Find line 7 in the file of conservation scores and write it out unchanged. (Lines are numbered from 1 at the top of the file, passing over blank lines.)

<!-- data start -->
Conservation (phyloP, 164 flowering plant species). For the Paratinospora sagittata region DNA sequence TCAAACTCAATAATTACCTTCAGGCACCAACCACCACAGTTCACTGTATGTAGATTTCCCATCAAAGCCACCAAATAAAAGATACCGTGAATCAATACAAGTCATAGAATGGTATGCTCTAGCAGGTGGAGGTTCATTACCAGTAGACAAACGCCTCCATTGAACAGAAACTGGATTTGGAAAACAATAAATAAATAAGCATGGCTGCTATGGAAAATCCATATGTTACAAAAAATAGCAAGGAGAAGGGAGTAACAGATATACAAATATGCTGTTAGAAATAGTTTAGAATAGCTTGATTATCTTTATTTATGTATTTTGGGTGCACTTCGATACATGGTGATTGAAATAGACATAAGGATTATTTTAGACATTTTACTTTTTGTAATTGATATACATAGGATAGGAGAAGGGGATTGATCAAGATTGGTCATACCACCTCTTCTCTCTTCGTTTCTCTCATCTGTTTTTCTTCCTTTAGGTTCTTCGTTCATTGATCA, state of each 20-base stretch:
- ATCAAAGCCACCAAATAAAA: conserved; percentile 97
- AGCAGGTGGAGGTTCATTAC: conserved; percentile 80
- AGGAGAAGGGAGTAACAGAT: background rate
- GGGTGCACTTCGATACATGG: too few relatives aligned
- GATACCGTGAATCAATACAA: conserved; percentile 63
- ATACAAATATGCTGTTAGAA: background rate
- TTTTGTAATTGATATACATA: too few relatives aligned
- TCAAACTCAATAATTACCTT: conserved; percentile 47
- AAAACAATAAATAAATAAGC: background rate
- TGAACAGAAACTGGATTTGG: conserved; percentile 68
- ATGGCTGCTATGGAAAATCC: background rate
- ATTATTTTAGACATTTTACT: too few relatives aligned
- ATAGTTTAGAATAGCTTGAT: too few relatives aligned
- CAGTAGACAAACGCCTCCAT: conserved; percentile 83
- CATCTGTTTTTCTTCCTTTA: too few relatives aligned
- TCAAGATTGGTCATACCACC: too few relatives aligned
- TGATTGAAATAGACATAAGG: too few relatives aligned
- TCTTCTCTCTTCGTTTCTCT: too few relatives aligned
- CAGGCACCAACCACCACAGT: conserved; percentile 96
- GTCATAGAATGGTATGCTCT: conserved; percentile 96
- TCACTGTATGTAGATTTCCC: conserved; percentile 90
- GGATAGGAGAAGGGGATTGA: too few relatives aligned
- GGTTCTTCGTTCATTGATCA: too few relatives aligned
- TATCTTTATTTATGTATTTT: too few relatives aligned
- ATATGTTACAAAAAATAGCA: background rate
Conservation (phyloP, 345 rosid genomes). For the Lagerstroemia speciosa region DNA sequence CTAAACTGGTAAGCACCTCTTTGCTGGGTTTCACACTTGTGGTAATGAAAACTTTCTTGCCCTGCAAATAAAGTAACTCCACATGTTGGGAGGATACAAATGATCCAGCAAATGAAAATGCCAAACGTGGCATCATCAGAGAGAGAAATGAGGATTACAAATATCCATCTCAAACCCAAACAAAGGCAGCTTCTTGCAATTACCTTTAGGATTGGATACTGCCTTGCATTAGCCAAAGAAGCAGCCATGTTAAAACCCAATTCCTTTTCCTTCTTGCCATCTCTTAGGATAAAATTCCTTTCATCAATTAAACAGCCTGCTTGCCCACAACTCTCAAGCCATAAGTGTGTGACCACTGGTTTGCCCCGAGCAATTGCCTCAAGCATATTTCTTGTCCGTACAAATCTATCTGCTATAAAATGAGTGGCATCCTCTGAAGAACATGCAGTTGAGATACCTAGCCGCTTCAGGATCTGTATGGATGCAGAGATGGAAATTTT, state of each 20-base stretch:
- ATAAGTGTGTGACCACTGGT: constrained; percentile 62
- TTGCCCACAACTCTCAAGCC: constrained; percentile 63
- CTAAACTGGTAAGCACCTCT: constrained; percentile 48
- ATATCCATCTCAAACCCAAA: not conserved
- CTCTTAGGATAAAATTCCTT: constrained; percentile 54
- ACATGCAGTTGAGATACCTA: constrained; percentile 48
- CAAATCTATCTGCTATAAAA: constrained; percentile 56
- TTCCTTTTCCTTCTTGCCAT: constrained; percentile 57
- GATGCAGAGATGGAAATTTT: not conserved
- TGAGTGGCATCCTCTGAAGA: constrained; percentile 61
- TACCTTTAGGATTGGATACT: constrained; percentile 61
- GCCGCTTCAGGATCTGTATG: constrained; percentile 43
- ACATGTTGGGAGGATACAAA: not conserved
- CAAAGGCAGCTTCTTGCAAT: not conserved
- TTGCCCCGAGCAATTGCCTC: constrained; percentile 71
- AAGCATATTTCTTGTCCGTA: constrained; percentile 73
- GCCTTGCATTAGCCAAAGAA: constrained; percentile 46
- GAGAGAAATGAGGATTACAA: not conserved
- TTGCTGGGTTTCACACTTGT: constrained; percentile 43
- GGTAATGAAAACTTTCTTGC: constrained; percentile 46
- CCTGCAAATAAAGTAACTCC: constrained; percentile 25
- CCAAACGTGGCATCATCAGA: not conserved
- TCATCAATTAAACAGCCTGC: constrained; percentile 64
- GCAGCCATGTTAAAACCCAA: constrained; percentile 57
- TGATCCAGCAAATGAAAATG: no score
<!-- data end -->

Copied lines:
- ATACAAATATGCTGTTAGAA: background rate